“For I will shew him how great things he must suffer for my name's sake” (Acts 9:16).

In II Corinthians, chapter 11, Paul tells us of the suffering he went through for Christ:

“Of the Jews five times received I forty stripes save one. Thrice was I beaten with rods, once was I stoned, thrice I suffered shipwreck, a night and a day I have been in the deep; In journeyings often, in perils of waters, in perils of robbers, in perils by mine own countrymen, in perils by the heathen, in perils in the city, in perils in the wilderness, in perils in the sea, in perils among false brethren; In weariness and painfulness, in watchings often, in hunger and thirst, in fastings often, in cold and nakedness. Beside those things that are without, that which cometh upon me daily, the care of all the churches”
      (II Corinthians 11:24-28).

He went through so much suffering that it is a wonder he lived!

At the end of his life, Paul was imprisoned for preaching the Gospel. Tradition tells us that Paul was beheaded by the Emperor Nero. It was the Apostle Paul who said, shortly before his execution,

“If we be dead with him, we shall also live with him: If we suffer, we shall also reign with him” (II Timothy 2:11-12).

III. Third, the early Christians suffered with Christ.

The Apostles were beaten

“…and when they had called the apostles, and beaten them, they commanded that they should not speak in the name of Jesus, and let them go. And they departed from the presence of the council, rejoicing that they were counted worthy to suffer shame for his name. And daily in the temple, and in every house, they ceased not to teach and preach Jesus Christ” (Acts 5:40-42).

Stephen was martyred because he preached,

“Ye stiffnecked and uncircumcised in heart and ears, ye do always resist the Holy Ghost: as your fathers did, so do ye. Which of the prophets have not your fathers persecuted? and they have slain them which shewed before of the coming of the Just One; of whom ye have been now the betrayers and murderers: Who have received the law by the disposition of angels, and have not kept it. When they heard these things, they were cut to the heart, and they gnashed on him with their teeth. But he, being full of the Holy Ghost, looked up stedfastly into heaven, and saw the glory of God, and Jesus standing on the right hand of God, And said, Behold, I see the heavens opened, and the Son of man standing on the right hand of God. Then they cried out with a loud voice, and stopped their ears, and ran upon him with one accord, And cast him out of the city, and stoned him” (Acts 7:51-58) to death.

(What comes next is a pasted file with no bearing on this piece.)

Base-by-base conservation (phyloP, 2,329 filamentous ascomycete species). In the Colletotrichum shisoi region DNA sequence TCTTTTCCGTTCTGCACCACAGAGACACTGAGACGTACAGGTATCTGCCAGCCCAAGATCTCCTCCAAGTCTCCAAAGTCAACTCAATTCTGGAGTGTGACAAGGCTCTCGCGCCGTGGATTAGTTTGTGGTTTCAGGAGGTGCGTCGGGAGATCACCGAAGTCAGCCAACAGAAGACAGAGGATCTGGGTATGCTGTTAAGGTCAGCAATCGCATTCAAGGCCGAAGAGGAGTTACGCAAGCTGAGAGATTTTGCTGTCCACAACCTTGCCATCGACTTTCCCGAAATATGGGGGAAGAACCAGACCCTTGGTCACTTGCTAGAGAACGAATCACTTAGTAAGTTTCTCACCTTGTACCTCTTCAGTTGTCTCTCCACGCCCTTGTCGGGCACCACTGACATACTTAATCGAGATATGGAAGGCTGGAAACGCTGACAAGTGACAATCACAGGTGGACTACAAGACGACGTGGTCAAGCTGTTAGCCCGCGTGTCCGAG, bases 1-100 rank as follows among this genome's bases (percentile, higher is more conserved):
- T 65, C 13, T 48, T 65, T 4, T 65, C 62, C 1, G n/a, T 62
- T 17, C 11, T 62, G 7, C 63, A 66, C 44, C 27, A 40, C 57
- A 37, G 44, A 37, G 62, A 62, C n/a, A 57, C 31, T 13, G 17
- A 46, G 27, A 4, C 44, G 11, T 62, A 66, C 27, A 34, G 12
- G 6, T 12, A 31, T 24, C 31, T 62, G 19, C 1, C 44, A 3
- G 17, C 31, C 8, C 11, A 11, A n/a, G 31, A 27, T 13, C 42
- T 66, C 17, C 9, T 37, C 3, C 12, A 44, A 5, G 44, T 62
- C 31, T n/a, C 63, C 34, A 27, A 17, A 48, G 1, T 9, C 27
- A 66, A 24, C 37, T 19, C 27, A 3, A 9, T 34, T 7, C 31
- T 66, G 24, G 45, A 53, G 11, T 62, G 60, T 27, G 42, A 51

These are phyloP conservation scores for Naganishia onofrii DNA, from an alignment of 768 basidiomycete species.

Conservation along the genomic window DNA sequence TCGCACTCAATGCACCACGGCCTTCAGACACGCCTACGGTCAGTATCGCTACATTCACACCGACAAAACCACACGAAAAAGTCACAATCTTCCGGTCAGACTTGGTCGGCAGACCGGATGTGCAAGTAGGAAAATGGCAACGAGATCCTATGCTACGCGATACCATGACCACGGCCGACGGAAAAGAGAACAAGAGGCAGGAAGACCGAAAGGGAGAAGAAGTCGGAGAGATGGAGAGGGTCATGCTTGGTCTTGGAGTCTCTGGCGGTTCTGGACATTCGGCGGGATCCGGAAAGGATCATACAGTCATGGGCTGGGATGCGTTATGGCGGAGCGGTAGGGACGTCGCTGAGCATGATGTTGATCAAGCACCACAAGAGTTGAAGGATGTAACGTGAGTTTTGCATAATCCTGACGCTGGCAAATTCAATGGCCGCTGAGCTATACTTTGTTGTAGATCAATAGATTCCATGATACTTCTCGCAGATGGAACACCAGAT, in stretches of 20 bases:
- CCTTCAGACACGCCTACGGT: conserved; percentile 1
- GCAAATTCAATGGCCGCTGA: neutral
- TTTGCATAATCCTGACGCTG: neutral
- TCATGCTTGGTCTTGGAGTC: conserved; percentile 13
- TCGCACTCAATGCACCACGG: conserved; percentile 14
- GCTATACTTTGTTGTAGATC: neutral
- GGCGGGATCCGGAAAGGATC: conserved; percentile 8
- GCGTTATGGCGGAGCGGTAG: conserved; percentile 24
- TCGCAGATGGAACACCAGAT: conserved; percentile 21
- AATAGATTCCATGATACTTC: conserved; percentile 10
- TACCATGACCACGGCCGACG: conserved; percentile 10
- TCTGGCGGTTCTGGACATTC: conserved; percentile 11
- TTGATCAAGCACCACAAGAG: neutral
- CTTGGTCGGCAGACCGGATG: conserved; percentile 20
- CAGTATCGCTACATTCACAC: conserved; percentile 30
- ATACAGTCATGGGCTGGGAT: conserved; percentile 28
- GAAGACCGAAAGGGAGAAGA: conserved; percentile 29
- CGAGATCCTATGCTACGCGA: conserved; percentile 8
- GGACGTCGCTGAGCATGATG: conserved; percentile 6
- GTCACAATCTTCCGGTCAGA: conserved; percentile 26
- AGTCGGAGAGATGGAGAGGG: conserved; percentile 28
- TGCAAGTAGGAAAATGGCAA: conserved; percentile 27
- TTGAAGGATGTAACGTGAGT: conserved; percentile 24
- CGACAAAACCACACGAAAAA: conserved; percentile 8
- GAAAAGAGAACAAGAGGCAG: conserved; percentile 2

The first Christians were scattered by persecution.

“And Saul was consenting unto his death. And at that time there was a great persecution against the church which was at Jerusalem; and they were all scattered abroad throughout the regions of Judaea and Samaria, except the apostles. And devout men carried Stephen to his burial, and made great lamentation over him. As for Saul, he made havock of the church, entering into every house, and haling [dragging off] men and women committed them to prison. Therefore they that were scattered abroad went every where preaching the word” (Acts 8:1-4).